Margaret Wild & Freya Blackwood, The Treasure Box (2013)

Margaret Wild & Freya Blackwood, The Treasure Box (2013)

Margaret Wild & Freya Blackwood, The Treasure Box (2013)

Glenda Millard and Stephen Michael King's The Duck and the Darklings (2014)There are many other beautiful books I saw in Geelong and Melbourne,* including one that Erica Hateley showed me: Glenda Millard and Stephen Michael King’s The Duck and the Darklings (2014). Unfortunately, I neglected to pick up a copy of this book. But I did at least want to give it a mention here — both to remind myself to get it, and to call it to your attention.

UPDATE, 11 July, 10:20 am: Since several non-Australians have asked, you can buy Australian books via Fishpond.com.  I bought a copy of Shaun Tan’s The Rules of Summer from Fishpond in November 2013, months before its US release.

_______

* I was there last week for two conferences: ACLAR and Literature and Affect.

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Was the Cat in the Hat Black?

Children's Literature 42 (2014)Like Mickey Mouse and Bugs Bunny, Dr. Seuss’s Cat in the Hat owes a debt to blackface minstrelsy.

In my “Was the Cat in the Hat Black?: Exploring Dr. Seuss’s Racial Imagination” (in the new issue of Children’s Literature), I explore the implications of this fact.  Here’s the opening paragraph:

In 1955, Dr. Seuss and William Spaulding—director of Houghton Mifflin’s educational division—stepped into the publisher’s elevator at 2 Park Street in Boston. As Seuss’s biographers tell us, the elevator operator was an elegant, petite woman who wore white gloves and a secret smile (Morgan and Morgan 154). They don’t mention that she was Annie Williams, nor do they say that she was African American (Silvey). Seuss was on that elevator because Spaulding thought he could solve the Why Johnny Can’t Read crisis by writing a better reading primer. When Seuss sketched this book’s feline protagonist, he gave him Mrs. Williams’s white gloves, her sly smile, and her color. However, she is but one African American influence on Seuss’s most famous character. One source for that red bow tie is Krazy Kat, the black, ambiguously gendered creation of biracial cartoonist George Herriman (Cohen 325). Seuss, who admired what he called “the beautifully insane sanities” of Krazy Kat (qtd. in Nel, Dr. Seuss 70), also draws upon the traditions of minstrelsy—an influence that emerges first in a minstrel show he wrote for his high school. The Cat in the Hat is racially complicated, inspired by blackface performance, racist images in popular culture, and actual African Americans. The Cat’s influences help us to track the evolution of the African American cultural imaginary in Seuss’s work, but also, more importantly, to exemplify how children’s literature conceals its own racialized origins. Considering the Cat’s racial complexity both serves as an act of desegregation, acknowledging the “mixed bloodlines” (to borrow Shelley Fisher Fishkin’s phrase) of canonical children’s literature, and highlights how during the 1950s—a turning point for African Americans in children’s literature—picture books were a site where race, representation, and power were actively being contested.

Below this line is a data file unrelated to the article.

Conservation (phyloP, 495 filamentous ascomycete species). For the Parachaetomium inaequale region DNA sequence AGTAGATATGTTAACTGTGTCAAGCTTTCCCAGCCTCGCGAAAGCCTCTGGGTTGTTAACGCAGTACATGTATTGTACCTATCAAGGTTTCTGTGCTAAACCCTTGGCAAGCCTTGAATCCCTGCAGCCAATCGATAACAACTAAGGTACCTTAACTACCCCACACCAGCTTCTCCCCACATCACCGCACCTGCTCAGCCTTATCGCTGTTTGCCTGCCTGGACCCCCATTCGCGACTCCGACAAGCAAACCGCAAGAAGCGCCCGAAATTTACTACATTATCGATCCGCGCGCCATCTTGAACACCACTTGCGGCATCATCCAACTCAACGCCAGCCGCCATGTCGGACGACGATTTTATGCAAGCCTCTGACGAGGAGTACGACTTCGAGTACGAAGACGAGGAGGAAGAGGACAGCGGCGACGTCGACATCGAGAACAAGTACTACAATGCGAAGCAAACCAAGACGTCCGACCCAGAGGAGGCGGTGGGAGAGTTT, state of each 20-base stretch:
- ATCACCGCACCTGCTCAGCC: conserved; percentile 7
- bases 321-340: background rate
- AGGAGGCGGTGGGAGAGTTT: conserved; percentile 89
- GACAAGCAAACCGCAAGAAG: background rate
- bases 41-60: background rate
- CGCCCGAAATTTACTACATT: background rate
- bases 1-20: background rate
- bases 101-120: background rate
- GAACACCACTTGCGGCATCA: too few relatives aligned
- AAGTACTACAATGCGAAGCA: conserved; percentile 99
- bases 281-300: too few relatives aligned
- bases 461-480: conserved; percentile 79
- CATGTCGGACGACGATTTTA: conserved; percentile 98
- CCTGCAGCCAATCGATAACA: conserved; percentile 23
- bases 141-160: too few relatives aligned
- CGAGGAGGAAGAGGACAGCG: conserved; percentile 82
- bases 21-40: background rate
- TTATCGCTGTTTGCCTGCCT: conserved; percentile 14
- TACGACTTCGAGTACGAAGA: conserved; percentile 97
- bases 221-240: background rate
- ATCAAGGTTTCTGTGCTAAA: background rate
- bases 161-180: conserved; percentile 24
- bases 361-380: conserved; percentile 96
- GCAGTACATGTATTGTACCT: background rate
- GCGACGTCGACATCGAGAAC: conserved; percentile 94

If you want to read the full article, you can access it via ProjectMuse — unless, of course, you can’t.  So, if you work for (or have access to) a library or university that subscribes to ProjectMuse, then please do get the article that way.  Doing so generates revenue for the Children’s Literature Association.  If you can’t get the article that way, then please contact me, and I’ll send you a pdf. (You can find my email address at right, under “A note on mp3s.”)

Thanks to generous individuals (such as Charles Cohen, who provided the photo of the Cat in the Hat toys that you see on the issue’s cover), the article also includes some illustrations. Here are two, both of which are racialized interpretations of the Cat in the Hat — one from 1996 (in which the Cat represents O.J. Simpson) and one from 2012 (in which the Cat represents President Obama).

Alan Katz & Chris Wrinn, The Cat NOT in the Hat! (1996) Loren Spivack, The Cat and the Mitt (2012)